The Legislature has provided, as a general rule, when enhancements under sections 12022.5 and 12022.7 may be imposed for a single offense, only the greatest enhancement shall apply. (§ 1170.1, subd. (e).) The Legislature has further provided, as an exception to this general rule, that in the case of attempted murder the court may impose both an enhancement under subdivision (a) of section 12022.5 and an enhancement under section 12022.7. (Ibid.) This is the discretion of which the majority speaks. (Maj. opn., ante, at p. 1738.) However, the present case does not fall within this exception, even though it involves an attempted murder, because the attempted murder [10 Cal. App. 4th 1741] also involved the defendant's discharging a firearm at an occupied vehicle causing great bodily harm. As I explained above, when this particular set of facts is present, the applicable firearm use enhancement is under subdivision (b) (1), not subdivision (a), of section 12022.5. The exception allowing the imposition of both the firearm use enhancement and the great bodily injury enhancement only applies when the firearm use enhancement is under subdivision (a). Therefore, the exception is not applicable here and it was error to enhance defendant's sentence under both sections 12022.5 and 12022.7.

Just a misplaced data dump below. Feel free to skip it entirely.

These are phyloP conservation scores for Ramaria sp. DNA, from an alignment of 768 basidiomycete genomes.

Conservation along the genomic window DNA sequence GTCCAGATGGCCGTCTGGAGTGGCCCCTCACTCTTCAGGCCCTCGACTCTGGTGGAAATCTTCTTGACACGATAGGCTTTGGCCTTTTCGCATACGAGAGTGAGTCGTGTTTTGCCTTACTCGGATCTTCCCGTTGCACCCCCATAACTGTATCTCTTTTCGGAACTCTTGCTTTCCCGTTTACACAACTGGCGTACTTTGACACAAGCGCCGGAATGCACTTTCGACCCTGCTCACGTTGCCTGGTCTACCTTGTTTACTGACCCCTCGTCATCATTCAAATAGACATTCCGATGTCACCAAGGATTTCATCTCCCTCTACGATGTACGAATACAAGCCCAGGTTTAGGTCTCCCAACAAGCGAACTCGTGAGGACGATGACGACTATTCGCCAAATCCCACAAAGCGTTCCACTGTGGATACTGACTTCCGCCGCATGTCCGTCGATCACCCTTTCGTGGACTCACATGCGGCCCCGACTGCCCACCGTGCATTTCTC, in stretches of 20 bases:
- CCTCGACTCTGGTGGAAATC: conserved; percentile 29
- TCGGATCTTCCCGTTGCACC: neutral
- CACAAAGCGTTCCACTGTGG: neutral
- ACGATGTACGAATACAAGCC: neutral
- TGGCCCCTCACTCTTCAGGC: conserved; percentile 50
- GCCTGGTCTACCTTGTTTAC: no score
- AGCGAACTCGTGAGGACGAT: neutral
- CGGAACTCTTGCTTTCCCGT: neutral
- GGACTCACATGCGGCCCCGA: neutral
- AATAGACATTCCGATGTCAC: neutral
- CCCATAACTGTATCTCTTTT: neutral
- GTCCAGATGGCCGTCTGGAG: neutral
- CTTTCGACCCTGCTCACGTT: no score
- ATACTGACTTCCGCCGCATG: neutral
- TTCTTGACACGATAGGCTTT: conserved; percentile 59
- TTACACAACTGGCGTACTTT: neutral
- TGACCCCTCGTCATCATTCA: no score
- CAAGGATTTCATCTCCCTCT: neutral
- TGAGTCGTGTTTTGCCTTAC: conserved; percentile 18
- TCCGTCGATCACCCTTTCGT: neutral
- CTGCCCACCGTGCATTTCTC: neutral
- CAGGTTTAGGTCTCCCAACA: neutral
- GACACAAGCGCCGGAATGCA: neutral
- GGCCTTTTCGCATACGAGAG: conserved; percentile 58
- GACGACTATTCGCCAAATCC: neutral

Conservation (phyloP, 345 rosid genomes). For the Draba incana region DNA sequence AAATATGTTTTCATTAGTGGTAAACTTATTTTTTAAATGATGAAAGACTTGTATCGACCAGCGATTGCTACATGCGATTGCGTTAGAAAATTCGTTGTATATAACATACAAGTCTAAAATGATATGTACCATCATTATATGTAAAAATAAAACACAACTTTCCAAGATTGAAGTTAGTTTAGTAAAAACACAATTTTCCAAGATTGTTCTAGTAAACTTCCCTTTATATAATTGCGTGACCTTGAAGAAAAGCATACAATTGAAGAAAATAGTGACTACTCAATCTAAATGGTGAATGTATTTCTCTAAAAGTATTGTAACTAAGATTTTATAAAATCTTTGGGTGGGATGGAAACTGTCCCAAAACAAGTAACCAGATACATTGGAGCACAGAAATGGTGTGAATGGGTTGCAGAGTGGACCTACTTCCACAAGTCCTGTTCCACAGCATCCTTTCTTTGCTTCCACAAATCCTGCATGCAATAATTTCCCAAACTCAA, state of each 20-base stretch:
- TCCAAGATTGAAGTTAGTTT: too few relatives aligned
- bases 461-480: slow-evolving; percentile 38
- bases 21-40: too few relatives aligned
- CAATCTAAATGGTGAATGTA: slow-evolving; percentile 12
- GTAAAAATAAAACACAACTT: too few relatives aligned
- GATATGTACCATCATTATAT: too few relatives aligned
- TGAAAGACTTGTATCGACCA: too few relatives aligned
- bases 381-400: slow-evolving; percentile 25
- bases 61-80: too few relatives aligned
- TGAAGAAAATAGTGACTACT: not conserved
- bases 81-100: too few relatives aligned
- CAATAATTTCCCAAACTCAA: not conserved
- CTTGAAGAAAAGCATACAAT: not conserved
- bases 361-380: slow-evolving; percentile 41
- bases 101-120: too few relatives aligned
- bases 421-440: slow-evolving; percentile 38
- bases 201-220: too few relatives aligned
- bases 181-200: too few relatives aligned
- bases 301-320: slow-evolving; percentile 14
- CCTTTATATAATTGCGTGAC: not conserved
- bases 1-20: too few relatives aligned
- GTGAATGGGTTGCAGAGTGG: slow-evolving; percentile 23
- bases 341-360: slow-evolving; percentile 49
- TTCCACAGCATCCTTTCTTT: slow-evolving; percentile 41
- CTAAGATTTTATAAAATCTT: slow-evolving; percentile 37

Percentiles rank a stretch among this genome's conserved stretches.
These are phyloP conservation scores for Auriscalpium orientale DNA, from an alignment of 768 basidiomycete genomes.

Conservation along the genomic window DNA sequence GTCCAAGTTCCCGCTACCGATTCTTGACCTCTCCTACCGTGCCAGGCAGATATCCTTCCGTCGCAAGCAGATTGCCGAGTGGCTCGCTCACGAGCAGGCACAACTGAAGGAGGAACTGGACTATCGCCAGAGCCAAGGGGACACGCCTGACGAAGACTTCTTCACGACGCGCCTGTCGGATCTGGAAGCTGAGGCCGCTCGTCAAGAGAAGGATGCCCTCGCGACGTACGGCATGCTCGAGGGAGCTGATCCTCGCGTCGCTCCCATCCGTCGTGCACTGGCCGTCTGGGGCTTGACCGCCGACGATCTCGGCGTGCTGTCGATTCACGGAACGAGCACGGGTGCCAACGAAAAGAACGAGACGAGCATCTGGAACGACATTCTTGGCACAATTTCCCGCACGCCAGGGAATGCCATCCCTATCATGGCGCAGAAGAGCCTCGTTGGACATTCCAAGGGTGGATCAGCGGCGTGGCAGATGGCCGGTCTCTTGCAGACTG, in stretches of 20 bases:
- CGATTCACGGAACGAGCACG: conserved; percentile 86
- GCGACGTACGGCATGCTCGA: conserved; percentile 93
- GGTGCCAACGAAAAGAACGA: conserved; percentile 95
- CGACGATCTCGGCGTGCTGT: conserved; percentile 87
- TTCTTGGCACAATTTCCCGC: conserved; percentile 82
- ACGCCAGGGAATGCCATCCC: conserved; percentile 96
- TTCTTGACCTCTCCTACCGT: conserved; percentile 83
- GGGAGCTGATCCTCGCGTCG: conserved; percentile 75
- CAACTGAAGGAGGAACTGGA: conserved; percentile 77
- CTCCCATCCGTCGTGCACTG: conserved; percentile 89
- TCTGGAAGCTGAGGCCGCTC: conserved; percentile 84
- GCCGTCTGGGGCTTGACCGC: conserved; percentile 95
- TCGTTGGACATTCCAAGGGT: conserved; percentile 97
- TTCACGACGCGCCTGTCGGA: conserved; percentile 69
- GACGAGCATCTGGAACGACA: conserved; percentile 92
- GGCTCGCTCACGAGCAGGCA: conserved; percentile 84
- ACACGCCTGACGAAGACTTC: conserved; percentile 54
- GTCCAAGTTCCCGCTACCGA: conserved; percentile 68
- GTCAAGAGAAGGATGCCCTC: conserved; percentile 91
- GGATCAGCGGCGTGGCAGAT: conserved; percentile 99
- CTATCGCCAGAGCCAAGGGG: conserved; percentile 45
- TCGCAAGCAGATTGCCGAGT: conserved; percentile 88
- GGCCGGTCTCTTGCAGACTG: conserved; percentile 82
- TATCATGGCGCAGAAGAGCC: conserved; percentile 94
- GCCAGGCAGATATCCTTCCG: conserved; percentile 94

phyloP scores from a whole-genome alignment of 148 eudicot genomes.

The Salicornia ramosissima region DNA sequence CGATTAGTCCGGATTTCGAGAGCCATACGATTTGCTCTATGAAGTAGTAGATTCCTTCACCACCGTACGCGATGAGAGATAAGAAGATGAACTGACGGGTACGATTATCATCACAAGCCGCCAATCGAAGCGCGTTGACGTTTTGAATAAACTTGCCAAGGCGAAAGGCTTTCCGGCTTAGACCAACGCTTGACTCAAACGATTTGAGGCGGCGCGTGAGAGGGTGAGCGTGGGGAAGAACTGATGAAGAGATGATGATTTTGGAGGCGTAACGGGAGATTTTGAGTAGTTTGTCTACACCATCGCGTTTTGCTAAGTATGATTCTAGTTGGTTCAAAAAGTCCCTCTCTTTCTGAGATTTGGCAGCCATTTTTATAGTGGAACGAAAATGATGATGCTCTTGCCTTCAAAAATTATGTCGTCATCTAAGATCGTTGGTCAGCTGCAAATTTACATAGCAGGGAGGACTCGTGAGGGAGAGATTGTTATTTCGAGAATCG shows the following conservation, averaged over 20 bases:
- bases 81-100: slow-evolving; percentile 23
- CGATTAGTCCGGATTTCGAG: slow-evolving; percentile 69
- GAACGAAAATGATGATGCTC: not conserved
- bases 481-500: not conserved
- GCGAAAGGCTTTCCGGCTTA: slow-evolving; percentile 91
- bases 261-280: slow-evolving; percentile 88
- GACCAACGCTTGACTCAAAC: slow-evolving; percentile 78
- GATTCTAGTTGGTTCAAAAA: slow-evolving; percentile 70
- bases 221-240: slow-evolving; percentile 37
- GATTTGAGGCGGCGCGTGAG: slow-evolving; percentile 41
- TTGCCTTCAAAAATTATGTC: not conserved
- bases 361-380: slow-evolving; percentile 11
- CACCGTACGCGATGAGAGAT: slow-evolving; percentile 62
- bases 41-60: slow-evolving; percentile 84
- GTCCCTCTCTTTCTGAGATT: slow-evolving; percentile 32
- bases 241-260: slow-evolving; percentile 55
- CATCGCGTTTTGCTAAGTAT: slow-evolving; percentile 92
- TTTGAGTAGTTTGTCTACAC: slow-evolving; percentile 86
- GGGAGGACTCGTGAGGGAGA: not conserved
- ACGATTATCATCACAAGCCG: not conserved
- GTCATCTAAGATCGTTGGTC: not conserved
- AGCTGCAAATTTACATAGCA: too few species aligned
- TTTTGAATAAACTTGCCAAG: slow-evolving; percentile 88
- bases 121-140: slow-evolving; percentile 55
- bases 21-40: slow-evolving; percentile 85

FN 1. All future references are to the Penal Code.

FN 2. Section 654 would prohibit imposition of both sections 12022.7 and 12022.5, subdivision (b)(1).

FN 1. All references are to the Penal Code.